LANSING Federal funding that allowed schools to provide free meals to all students has run out, but some Lansing-area schools continue to provide free meals to all students.
During the first two years of the COVID-19 pandemic, the USDA implemented waivers that allowed schools across the country to offer free lunch and breakfast to all students, regardless of whether students and their families qualify based on income. The waiver has not been renewed for the 2022-23 school year, which means many students will once again have to pay for their school meals.
Because the waivers have expired, some schools, including Hult Public Schools, Charlotte Public Schools and Eaton Rapids Public Schools, have limited students’ access to free meals or ended the practice altogether.
For example, only students who qualify for free or reduced lunch are now getting no-charge or reduced-cost lunches at Charlotte High School, while all elementary school students in Charlotte get free breakfast and lunch. Eaton Rapids High School students only receive free breakfast, while all elementary students receive this benefit.
But some schools in the greater Lansing area are finding different ways to continue feeding students at no cost to students through different programs.
At Lansing Education School, all students will continue to receive free meals through Eligibility requirement for the communitya federal “no-price meal service option” for schools and school districts in low-income districts that allows schools to provide free breakfast and lunch to all enrolled students.
Schools are reimbursed through the program based on a formula that takes into account the percentage of students who qualify for free meals based on their participation in other programs for low-income families, including the Supplemental Nutrition Assistance Program and the Temporary Assistance Program for Needy Families.
The district has set aside about $10.6 million under “food service activities” in this year’s budget, according to budget documents, but a portion of that will be paid for through the community eligibility provision.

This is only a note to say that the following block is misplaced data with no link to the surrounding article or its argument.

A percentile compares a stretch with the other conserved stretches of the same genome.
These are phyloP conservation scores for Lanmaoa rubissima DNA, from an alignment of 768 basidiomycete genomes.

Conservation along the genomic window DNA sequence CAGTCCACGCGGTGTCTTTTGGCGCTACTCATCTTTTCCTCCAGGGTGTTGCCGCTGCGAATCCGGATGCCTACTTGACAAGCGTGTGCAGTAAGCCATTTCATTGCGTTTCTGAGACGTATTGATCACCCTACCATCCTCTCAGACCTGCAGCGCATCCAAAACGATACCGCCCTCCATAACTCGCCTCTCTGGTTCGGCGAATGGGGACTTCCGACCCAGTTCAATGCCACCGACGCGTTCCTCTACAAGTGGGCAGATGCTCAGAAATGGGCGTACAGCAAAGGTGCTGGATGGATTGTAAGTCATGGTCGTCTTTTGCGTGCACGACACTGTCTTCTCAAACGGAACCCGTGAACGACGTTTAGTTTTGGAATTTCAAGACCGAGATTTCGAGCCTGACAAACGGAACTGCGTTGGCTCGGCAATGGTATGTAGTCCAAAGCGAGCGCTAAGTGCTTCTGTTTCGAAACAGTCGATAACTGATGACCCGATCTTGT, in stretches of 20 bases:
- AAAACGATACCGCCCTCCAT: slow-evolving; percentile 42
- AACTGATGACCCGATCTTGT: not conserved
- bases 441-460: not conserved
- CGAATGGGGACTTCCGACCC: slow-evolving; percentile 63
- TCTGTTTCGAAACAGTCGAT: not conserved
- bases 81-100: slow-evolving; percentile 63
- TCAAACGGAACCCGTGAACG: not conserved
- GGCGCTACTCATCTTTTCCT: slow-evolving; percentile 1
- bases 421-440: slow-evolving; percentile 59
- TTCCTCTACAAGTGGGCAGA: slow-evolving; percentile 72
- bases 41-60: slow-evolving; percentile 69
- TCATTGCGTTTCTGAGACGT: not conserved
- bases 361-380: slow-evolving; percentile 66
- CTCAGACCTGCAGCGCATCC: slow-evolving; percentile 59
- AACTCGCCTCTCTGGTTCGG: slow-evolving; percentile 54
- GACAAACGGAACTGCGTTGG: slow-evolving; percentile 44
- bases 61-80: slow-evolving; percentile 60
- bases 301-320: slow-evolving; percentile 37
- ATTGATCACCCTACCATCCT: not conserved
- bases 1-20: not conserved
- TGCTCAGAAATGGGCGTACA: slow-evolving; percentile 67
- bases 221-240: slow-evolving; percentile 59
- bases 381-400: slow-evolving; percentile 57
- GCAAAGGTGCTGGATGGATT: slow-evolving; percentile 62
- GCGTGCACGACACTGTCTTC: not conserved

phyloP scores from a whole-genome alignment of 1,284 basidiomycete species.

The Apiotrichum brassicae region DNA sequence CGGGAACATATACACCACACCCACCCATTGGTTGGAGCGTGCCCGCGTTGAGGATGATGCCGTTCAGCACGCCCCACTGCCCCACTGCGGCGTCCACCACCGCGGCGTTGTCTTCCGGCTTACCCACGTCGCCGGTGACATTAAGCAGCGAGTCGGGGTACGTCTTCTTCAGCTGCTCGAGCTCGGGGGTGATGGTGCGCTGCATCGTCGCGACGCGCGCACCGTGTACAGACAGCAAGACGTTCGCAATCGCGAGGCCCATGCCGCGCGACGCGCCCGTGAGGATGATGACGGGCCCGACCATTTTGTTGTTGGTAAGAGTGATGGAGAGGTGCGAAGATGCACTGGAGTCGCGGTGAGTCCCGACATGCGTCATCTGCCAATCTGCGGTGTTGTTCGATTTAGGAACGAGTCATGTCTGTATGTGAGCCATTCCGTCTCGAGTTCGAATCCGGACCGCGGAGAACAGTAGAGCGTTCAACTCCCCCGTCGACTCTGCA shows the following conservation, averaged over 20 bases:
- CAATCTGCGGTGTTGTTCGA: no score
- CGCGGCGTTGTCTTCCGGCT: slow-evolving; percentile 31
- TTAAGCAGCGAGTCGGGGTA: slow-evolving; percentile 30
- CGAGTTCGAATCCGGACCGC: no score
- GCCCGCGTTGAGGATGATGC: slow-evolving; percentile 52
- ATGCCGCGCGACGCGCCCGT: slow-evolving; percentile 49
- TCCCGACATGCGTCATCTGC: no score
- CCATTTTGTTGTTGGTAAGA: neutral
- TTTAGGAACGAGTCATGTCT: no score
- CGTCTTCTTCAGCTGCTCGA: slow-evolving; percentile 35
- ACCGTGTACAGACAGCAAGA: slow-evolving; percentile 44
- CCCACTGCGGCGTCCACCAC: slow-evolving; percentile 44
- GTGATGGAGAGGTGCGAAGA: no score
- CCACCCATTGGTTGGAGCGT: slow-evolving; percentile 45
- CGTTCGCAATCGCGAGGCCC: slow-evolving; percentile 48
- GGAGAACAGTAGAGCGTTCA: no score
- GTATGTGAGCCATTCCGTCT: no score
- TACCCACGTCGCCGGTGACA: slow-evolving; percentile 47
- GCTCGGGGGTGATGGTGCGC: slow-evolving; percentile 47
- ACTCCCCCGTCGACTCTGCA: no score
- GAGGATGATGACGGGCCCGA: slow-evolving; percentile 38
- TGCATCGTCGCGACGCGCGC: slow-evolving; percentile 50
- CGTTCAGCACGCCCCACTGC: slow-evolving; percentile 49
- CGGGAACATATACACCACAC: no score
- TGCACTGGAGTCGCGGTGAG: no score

The Lansing School District participated in the program even before the COVID-19 pandemic and through the program can continue to provide two nutritious meals each school day to the most vulnerable, and entire student body.
“It’s very important to our families,” said Judy Taratuta, general manager of SodexoMAGIC, which provides catering to the Lansing School District. “We know there are still a lot of food insecurity within our community. When they send their kids to school, they can get free breakfast and free lunch. It’s a way to help our families fight some inflation knowing that they will have a healthy meal when they are in The school “.
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The community eligibility requirement, through the USDA, allows schools and school districts in low-income areas to provide breakfast and lunch at no cost to enrolled students without requiring them to complete applications.
In addition to covering all meals for all Lansing School District students, the program helps cover the cost of meals for other school districts.
Superintendent Mandy Stewart, at Charlotte Public Schools, said all students in development kindergarten through eighth grade receive free meals through the program.
Students in every building, except for the high school, at Eton Rapids Public Schools also receive free meals. Superintendent Bill DeFrance said all Eton Rapids High School students can get a free breakfast every school day, but not lunch, through the program.
Only students at Dimondale Elementary, Hope Middle School, and Sycamore Elementary in the Holt area receive free meals under a community eligibility requirement.
Grand Ledge Public Schools has resumed charging students for meals, except for those who qualify for free or reduced lunch.
Students who do not receive free meals through the community eligibility requirement, whether it be lunch or breakfast, or both, can still apply for free or reduced meals. Eligibility based on family income.
For example, students in a family of four with an annual income of $51,338 or less are eligible for free meals, according to a Michigan Department of Education news release.
Families can contact their child’s school for more information about applying for free or discounted meals.
Contact Mark Johnson at firstname.lastname@example.org.
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